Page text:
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Pumpkins add golden glow to St. Luke Harvest Fest

Published 6:32 pm, Saturday, October 20, 2012

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  • Saleem, Caroline, Alison and Alistair Mukhtar, of Westport, with the pumpkins they selected from the patch Saturday at the St. Luke Harvest Festival. Photo: Mike Lauterborn / Westport News contributed
    Saleem, Caroline, Alison and Alistair Mukhtar, of Westport, with the pumpkins they selected from the patch Saturday at the St. Luke Harvest Festival. Photo: Mike Lauterborn

 

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Blessed by fine fall weather, a huge pumpkin patch sprouted Saturday on the grounds of St. Luke's Parish, greeting visitors to the church's Harvest Festival.

The glowing golden crop -- 700 pumpkins in all -- were a new feature at the annual harvest fest, complementing the seasonal bounty of autumnal activities on the parish Turkey Hill Road North grounds. The event continues Sunday from 10 a.m. to 4 p.m.

"All the proceeds go to the charities we support in Bridgeport, Norwalk and Westport -- about five or six organizations in all," said Alice Davidson, the chairwoman of St. Luke's Pumpkin Committee. "We have always had the Harvest Fair, with 20 or so vendors. The Pumpkin Patch was a new addition this year, suggested by Monsignor Andy Varga."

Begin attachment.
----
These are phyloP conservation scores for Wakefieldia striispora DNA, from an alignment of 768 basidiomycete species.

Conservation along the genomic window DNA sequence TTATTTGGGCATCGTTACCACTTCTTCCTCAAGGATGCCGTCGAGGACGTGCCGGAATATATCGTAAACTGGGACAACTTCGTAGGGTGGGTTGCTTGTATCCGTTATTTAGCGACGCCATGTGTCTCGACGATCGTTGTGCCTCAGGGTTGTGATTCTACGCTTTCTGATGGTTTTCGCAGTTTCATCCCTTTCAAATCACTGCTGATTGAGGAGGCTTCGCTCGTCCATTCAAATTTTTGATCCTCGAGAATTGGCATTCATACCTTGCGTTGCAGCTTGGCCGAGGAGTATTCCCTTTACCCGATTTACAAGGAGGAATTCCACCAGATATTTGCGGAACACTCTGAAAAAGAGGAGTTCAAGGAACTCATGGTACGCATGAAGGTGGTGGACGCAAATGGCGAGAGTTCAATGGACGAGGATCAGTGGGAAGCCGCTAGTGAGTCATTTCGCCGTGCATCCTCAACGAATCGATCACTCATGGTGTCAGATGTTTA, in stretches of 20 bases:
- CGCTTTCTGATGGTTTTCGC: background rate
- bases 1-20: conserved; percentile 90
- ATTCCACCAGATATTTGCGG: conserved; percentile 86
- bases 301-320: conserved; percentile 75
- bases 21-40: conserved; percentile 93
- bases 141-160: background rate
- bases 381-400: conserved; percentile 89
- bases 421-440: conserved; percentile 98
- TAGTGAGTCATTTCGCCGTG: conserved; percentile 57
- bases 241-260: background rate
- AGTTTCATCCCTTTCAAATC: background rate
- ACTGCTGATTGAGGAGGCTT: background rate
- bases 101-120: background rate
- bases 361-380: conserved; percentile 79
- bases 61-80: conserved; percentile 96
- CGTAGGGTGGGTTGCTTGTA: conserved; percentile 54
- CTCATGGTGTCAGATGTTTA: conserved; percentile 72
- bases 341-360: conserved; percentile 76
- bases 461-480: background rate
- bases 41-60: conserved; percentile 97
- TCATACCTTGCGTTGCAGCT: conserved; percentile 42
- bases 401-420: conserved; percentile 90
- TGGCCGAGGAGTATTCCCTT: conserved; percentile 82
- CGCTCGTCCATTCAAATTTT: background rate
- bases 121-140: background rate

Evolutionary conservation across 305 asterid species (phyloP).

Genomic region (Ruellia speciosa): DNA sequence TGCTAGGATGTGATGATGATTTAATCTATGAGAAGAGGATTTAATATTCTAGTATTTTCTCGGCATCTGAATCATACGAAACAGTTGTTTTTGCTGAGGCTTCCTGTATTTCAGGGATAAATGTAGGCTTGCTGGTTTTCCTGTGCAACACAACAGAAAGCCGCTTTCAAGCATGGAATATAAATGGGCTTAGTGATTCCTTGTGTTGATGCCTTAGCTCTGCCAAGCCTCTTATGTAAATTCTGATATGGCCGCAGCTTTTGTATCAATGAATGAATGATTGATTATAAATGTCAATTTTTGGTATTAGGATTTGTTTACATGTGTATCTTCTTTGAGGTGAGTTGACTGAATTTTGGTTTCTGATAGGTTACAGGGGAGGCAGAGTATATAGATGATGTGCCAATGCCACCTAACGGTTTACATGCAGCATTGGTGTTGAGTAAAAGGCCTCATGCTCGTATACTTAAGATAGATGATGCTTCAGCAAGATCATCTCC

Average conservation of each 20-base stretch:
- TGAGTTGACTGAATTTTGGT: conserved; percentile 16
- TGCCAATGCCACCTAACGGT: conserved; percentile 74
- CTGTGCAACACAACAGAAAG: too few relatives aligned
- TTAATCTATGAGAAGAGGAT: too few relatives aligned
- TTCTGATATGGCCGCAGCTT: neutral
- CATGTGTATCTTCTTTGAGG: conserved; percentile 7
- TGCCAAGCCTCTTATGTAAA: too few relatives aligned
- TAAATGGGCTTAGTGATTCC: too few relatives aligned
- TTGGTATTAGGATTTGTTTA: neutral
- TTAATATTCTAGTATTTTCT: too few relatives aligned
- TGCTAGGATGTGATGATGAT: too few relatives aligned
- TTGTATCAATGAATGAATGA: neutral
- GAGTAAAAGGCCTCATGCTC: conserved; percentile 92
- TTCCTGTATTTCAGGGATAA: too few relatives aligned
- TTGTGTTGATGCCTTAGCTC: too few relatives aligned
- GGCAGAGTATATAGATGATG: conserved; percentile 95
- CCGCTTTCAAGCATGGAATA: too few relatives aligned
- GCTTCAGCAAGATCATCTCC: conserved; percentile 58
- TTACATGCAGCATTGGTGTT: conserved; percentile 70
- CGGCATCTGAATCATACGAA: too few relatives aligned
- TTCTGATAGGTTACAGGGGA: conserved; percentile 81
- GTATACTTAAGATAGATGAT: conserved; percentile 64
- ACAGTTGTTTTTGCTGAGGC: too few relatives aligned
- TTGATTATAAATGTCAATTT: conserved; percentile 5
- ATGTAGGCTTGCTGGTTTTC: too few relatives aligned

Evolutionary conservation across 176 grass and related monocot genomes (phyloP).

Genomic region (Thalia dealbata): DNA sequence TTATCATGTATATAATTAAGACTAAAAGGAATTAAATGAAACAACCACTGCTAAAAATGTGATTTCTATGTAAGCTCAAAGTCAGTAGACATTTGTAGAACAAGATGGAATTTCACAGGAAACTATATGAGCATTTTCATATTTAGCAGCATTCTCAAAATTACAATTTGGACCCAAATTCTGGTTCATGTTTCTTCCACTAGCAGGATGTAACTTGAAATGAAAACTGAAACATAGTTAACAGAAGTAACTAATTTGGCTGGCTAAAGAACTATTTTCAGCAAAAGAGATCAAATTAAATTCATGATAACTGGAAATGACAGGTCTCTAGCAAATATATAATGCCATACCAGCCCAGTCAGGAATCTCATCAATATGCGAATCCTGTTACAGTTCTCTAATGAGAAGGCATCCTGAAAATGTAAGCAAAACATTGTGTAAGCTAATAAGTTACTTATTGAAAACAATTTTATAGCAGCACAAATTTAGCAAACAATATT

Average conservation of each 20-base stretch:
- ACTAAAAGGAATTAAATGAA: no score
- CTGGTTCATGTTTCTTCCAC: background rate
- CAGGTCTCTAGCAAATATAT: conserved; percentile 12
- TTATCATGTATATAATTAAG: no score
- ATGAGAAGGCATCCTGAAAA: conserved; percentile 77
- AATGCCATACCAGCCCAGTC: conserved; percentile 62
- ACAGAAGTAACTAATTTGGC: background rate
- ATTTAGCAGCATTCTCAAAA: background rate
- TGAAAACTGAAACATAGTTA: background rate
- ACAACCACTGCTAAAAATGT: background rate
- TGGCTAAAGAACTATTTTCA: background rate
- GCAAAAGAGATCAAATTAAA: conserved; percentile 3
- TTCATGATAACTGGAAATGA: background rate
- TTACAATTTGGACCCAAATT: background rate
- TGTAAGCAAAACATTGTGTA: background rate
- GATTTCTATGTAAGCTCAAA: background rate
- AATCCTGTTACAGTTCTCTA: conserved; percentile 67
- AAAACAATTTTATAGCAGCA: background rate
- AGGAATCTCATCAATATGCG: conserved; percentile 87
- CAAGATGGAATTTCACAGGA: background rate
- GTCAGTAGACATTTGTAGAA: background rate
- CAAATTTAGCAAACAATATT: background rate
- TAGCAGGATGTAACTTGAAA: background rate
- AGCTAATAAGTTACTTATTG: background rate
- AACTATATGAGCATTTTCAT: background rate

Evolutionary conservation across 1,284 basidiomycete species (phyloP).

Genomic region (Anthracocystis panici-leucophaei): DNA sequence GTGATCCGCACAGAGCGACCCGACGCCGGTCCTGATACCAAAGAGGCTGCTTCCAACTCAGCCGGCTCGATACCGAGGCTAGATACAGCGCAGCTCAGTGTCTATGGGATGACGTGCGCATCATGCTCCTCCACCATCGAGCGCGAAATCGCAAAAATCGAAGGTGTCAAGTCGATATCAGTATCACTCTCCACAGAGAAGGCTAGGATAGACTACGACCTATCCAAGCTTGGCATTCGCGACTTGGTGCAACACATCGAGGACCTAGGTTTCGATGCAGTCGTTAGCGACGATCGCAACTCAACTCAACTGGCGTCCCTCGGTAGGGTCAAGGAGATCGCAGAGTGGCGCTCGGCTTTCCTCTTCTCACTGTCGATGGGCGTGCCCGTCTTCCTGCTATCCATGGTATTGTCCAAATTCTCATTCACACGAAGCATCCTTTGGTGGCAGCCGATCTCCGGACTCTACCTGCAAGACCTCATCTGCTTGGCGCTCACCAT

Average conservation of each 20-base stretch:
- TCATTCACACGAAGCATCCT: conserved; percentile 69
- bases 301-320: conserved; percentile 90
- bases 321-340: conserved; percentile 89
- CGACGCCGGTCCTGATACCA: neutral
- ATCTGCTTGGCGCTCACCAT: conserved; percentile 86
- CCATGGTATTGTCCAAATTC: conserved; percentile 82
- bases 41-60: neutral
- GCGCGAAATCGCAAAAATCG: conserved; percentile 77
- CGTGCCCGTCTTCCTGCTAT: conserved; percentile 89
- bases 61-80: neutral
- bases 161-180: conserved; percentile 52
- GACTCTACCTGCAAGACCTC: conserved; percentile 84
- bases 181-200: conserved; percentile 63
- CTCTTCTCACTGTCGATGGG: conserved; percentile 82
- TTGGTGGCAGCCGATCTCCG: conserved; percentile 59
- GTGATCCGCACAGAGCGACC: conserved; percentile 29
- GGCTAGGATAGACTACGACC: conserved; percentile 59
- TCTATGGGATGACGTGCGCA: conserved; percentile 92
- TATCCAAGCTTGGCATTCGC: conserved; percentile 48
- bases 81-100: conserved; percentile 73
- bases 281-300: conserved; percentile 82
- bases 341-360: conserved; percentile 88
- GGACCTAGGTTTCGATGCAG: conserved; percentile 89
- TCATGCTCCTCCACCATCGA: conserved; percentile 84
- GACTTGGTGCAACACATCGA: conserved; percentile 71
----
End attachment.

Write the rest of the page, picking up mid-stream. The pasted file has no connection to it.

Davidson said the pumpkins were grown on a farm in New Mexico and trucked to Westport during the past week. At the parish, they were divided up by size and priced accordingly at varying levels, from 50 cents to $30. The orange orbs shone brightly Saturday morning as families arrived and began combing through the stock.

Kids also flocked to the craft activities, which included making yarn spiders with googly eyes, Halloween masks on sticks and seasonally themed face-painting.

Inside several St. Luke common rooms, vendors set up an array of booths. In one room, featured were jewelry, home accessories and even artwork, like Westport resident Kelly Harman's framed notebook doodles. The latter were actual pages from her class notebooks at Lynn University, on which she created elaborate detailed sketches of things like dragons and mermaids.

In another room, there was everything from samples of barbecue sauce and cracker spread to crocheted animals and clothing.

One of the more popular spots was the baked goods room, where dozens of plates of treats baked by parishioners were arranged.

Cassie Lang of Westport was buying some of the cookies with her mother Amy. "I love the cookies here, and we are able to get a little Christmas shopping done at the same time," she said.